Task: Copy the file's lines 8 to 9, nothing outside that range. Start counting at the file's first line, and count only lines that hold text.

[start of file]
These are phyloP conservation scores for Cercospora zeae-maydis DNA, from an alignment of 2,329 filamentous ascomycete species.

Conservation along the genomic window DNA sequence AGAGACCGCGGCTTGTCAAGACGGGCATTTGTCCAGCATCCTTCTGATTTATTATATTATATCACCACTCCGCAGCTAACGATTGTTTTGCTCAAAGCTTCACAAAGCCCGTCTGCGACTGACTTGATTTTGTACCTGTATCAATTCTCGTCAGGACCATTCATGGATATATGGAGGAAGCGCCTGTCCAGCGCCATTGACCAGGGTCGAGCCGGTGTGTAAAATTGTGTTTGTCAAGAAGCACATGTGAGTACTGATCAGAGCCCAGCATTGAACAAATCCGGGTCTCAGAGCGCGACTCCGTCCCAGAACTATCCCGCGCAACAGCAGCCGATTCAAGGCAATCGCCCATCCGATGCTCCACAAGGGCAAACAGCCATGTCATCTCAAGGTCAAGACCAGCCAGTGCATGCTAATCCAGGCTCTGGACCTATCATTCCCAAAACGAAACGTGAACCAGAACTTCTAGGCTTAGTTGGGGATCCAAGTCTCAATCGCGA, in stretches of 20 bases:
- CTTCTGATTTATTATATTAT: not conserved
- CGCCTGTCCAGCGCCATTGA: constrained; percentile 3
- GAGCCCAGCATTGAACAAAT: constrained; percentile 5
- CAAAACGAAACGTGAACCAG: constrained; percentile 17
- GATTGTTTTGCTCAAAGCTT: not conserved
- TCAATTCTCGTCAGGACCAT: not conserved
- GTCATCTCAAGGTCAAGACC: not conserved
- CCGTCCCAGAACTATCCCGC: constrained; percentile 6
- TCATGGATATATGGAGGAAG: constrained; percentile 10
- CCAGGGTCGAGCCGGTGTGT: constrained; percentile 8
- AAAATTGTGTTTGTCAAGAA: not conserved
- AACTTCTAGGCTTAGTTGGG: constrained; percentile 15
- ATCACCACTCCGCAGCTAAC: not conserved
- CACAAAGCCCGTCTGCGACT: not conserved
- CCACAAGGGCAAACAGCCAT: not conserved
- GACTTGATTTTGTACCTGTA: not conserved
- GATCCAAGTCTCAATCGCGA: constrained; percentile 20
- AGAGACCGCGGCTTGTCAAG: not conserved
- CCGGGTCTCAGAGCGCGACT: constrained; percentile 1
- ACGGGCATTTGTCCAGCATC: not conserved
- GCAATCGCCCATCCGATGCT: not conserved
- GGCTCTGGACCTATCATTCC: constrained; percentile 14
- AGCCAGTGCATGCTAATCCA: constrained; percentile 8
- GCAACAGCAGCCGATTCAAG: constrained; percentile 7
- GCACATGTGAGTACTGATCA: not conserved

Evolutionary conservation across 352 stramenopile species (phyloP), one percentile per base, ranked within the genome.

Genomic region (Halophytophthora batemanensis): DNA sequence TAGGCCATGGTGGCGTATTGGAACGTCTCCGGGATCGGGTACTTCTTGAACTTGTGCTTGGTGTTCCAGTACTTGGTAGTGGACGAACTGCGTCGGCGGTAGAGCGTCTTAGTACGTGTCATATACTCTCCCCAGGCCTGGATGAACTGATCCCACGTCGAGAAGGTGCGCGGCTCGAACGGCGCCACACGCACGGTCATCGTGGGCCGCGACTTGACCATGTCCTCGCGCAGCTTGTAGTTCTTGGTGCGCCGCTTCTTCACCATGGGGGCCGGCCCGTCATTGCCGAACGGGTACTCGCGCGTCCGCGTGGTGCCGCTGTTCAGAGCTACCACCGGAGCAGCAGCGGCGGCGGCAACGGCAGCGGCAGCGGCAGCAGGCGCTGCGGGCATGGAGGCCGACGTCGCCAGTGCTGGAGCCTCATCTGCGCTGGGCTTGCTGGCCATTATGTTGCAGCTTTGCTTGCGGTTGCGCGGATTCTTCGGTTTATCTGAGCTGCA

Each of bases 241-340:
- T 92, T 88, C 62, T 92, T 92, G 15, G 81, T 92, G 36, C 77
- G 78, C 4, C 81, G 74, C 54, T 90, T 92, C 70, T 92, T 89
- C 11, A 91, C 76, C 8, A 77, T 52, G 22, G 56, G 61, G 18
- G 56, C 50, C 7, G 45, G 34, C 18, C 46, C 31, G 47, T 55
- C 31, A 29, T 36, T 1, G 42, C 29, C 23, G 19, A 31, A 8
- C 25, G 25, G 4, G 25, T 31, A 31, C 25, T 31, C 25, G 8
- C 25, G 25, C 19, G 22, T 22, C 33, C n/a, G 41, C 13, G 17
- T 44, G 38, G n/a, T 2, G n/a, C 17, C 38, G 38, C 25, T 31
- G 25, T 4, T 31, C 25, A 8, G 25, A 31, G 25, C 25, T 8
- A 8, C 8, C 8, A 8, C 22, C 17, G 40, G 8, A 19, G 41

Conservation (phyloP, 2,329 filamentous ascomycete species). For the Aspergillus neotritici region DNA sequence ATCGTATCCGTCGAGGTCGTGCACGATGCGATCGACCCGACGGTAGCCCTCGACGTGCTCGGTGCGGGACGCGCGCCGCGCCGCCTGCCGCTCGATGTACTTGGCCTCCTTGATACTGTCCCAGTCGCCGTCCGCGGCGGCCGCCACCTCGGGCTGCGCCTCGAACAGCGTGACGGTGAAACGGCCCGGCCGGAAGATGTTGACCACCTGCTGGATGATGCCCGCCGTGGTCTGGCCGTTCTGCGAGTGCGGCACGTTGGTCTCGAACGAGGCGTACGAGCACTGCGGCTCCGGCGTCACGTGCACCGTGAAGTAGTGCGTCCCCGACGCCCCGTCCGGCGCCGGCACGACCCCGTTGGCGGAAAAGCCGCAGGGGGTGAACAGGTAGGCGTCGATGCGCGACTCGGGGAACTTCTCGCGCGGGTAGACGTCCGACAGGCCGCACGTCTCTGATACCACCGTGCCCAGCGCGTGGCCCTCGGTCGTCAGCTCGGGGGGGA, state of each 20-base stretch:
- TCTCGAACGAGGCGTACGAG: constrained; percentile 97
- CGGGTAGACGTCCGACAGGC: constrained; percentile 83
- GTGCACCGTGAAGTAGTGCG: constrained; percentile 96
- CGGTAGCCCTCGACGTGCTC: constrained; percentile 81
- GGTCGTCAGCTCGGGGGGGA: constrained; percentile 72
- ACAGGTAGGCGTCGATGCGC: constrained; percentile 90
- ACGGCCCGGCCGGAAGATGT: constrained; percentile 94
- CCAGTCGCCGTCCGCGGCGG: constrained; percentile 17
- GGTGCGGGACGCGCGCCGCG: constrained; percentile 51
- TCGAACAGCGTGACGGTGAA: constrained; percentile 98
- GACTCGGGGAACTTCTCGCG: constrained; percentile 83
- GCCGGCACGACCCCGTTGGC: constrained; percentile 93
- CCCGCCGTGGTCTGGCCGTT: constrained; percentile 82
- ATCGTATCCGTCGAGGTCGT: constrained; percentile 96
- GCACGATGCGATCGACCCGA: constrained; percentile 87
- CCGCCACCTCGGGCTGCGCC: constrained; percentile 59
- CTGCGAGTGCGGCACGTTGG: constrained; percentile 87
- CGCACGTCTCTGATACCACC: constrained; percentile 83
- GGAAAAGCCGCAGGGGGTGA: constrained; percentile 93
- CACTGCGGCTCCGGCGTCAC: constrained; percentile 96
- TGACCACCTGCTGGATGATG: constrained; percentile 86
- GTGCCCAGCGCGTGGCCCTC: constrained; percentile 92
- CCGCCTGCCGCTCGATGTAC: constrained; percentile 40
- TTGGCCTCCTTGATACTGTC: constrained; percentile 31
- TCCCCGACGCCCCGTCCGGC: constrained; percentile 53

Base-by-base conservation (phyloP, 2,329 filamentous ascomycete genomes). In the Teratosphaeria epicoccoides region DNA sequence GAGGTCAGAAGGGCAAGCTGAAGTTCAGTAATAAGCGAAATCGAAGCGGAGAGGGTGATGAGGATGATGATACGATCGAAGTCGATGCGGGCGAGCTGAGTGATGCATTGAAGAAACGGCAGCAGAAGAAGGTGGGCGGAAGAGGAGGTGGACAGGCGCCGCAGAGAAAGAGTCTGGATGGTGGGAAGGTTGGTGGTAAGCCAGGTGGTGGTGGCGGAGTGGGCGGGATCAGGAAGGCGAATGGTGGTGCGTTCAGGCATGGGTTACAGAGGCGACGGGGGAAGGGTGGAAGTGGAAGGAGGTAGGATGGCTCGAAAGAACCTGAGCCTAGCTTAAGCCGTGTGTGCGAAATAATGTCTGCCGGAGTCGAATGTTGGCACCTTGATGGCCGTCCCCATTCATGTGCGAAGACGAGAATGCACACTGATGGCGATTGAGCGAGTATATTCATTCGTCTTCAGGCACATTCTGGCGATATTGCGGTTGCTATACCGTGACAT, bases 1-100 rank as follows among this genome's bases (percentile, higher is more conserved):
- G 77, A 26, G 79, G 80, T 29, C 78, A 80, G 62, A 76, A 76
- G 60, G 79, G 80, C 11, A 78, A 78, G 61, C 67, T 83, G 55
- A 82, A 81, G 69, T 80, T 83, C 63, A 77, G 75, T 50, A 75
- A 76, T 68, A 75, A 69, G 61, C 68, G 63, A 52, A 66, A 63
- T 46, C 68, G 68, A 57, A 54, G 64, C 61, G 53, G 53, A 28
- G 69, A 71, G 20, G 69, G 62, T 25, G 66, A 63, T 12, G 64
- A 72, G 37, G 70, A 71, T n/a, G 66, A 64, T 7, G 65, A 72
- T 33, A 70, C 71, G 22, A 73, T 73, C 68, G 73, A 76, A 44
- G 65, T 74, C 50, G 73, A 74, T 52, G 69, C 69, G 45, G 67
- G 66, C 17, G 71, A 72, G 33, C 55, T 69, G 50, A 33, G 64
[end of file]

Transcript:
- TCAATTCTCGTCAGGACCAT: not conserved
- GTCATCTCAAGGTCAAGACC: not conserved